A look back at highlights and happenings in the world of civic tech.
This Week in Civic Tech presents a line-up of notable events in the space that connects citizens to government services. Topics cover latest startups, hackathons, open data initiatives and other influencers. Check back each week for updates.
Data advocates and health-care officials converged in downtown Sacramento, Calif., this week to discuss the latest open data initiatives and public health projects at the third annual Health and Human Services Open Datafest. The two-day event, held March 16-17, was led by the social impact organization Stewards of Change. It highlighted, among other announcements, updates on the nation’s progress to put agency expenditures online through the Digital Accountability and Transparency Act (DATA Act). Since the law’s passage in 2014, the Treasury Department and the White House Office of Management and Budget (OMB) have undertaken the weighty task of standardizing how agencies report spending data. Damon Davis, director of HHS’ Open Data Initiative, said the work has united agencies as they add the data into the beta site for USAspending.gov.
Other news included updates on California’s work to pilot a statewide open data portal, San Francisco’s use of open data for decision-making, and the work of Waste Not OC, which uses data to redistribute excess food in Orange County to residents in need. If the event follows like last year, footage and updates from the sessions will soon be available on the Stewards of Change website.
California’s Secretary of State Alex Padilla and state Sen. Bob Hertzberg introduced a bill earlier this week to overhaul Cal-Access, California’s database for campaign finance and lobbying information. The legislation, SB 1349, would refresh the antiquated system with easily accessible data gathering tools, dashboards and search options. Hertzberg and Padilla hope to fund the work with a $13.5 million request to the Senate Committee on Budget and Fiscal Review.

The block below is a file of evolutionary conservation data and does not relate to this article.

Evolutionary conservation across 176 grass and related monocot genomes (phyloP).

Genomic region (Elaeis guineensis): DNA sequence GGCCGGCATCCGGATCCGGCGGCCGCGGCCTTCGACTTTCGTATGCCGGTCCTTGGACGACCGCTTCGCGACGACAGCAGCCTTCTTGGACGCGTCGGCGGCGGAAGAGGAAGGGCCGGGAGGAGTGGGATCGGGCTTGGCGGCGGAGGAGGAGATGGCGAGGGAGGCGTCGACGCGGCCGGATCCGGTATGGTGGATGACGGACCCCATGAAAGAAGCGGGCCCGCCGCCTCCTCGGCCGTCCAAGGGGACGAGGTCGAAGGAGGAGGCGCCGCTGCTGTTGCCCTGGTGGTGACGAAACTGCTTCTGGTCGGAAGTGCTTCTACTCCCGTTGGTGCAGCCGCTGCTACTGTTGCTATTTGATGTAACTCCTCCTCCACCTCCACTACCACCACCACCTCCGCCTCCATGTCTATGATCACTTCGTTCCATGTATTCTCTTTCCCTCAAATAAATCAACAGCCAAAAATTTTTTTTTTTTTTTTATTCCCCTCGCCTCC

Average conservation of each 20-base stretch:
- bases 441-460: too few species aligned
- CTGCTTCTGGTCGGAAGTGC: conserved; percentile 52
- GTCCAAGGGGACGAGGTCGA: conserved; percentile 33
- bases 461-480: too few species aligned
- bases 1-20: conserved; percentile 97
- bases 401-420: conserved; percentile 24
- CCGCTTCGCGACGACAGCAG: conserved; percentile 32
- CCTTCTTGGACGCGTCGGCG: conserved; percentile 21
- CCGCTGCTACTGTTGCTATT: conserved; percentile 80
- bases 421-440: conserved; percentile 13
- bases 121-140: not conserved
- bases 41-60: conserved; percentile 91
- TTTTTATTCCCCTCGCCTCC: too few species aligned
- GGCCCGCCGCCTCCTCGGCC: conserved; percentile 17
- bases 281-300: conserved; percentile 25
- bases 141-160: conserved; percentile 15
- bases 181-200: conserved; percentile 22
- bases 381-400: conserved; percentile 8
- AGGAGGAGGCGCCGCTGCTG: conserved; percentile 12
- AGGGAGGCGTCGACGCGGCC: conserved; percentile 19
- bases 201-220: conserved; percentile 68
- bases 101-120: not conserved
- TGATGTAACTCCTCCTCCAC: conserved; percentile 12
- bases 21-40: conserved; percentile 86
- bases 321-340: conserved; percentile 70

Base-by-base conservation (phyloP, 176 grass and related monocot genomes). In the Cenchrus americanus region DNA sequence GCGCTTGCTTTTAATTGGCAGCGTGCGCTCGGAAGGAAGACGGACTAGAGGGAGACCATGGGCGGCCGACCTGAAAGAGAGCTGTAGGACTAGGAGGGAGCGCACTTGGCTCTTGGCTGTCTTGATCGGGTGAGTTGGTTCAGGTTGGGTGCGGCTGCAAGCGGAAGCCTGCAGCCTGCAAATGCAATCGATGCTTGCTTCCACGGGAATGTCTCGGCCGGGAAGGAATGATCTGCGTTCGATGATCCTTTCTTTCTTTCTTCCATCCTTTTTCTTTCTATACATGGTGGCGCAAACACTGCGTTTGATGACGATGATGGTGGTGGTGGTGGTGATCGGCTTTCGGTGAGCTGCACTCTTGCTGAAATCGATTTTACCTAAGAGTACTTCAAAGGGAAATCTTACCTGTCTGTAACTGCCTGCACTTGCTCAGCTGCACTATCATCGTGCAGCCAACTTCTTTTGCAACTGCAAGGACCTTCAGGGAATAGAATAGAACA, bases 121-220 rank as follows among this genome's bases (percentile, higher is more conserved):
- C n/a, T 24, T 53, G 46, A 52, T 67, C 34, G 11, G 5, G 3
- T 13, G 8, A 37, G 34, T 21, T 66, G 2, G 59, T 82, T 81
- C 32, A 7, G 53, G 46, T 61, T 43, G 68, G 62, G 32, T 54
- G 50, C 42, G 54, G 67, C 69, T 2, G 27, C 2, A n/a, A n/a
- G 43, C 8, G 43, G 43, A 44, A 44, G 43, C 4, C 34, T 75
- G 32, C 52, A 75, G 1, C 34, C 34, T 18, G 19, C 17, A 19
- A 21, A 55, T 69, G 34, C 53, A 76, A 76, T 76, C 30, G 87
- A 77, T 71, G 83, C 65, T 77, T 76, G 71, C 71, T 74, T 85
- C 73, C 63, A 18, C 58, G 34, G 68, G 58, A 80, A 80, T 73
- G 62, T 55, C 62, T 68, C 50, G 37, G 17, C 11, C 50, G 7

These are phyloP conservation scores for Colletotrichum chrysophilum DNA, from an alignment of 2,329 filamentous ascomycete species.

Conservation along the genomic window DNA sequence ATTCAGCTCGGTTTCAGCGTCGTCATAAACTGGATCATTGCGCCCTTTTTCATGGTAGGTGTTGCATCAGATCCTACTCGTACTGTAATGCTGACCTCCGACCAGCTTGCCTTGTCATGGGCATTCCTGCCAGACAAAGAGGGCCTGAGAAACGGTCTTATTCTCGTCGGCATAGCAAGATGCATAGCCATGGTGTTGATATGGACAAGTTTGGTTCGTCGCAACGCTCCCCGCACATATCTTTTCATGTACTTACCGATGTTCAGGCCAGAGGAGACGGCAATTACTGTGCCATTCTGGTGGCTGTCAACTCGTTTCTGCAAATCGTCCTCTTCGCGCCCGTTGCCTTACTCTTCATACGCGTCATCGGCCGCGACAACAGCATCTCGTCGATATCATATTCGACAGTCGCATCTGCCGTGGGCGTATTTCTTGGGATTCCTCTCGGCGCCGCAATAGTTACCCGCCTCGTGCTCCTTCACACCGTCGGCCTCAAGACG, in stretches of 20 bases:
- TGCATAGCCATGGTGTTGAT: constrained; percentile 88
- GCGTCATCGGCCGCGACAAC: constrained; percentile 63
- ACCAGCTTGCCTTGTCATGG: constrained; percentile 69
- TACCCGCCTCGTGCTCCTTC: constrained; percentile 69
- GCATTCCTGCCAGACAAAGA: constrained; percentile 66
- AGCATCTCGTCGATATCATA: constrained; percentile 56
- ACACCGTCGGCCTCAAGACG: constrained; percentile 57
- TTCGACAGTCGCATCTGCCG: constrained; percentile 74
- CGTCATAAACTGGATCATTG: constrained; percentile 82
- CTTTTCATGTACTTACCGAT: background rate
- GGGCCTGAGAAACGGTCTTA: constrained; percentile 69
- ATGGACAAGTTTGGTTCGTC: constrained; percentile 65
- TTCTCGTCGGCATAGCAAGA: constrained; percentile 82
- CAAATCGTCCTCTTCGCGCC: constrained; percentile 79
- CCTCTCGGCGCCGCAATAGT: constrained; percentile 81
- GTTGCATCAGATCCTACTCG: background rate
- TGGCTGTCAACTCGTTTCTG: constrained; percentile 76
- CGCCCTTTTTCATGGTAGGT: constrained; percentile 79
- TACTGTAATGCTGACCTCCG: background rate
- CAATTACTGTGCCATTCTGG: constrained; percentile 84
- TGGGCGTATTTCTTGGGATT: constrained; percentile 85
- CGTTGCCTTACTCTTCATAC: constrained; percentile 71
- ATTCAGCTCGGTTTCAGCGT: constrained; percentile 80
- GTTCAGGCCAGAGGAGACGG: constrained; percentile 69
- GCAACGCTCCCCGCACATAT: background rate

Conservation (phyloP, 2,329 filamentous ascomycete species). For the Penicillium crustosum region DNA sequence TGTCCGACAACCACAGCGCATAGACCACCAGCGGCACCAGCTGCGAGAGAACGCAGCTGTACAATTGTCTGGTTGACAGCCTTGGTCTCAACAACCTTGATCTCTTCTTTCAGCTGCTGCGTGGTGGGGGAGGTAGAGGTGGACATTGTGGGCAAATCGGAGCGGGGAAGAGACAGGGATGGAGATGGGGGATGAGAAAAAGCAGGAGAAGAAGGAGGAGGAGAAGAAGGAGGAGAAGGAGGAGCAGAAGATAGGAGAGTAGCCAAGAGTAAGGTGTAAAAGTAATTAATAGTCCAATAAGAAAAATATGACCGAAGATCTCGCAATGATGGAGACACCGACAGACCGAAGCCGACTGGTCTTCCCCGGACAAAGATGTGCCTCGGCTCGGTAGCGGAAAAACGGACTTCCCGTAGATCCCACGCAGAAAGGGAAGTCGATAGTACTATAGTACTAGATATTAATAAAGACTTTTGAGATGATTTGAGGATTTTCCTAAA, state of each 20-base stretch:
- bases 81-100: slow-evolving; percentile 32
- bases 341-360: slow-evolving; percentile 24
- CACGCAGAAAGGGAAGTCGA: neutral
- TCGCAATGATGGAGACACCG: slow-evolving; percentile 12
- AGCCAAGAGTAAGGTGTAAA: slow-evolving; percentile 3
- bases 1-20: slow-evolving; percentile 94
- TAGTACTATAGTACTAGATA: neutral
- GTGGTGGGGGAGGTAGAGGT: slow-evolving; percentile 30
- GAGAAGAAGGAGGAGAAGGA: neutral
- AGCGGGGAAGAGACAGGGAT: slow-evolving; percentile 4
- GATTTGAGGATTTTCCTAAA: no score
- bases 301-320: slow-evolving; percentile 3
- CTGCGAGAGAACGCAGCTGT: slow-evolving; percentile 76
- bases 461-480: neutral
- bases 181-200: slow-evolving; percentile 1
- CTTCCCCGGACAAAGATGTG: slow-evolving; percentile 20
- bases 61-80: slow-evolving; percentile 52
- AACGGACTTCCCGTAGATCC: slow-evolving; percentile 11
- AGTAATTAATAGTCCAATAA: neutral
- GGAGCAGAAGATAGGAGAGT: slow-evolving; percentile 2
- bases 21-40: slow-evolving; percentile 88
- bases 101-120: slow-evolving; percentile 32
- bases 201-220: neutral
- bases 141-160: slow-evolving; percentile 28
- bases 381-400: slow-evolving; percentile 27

In a release from Hertzberg’s office, Padilla said the redesign is desperately needed, calling the current database “outdated, unreliable” and “long overdue for a complete rebuild.” His sentiments are echoed by Gov. Jerry Brown and state voting transparency groups like the League of Women Voters and Voters Right to Know.
Earlier this month, Phillip Ung, the legislative and external affairs director at the California Fair Political Practices Commission (FPPC), said the undertaking had multiple goals. Open data would be a major component in the redesign, as it would reduce the thousands of record requests by journalists, companies and researchers. At the same time, Ung said that for easy lookup, much of the engineering would consolidate FPPC information on officials' investments, monetary holdings, conflicts of interests, gifts and travel expenses.
The social impact group Living Cities has just released a set of digital tools to help cities assist low-income residents. Branded as the “New Urban Practice Toolbox,” the package offers guidance on seven focus areas: data, civic tech, investment, civic engagement, leadership and racial equity.
Simple to search through, Living Cities has bundled everything into a clickable — and colorful — checkerboard of Web apps, articles and play books. In a few clicks, officials can simply rifle through the assortment of tools that were produced both by Living Cities and like-minded organizations such as Code for America and the innovation charity Nesta. According to its site the tools are the result of Living Cities' 2015 annual report that investigated a host of methodologies and tactics to help low-income and disadvantaged communities. The vision for the toolbox is that it continues to expand with additional contributions.
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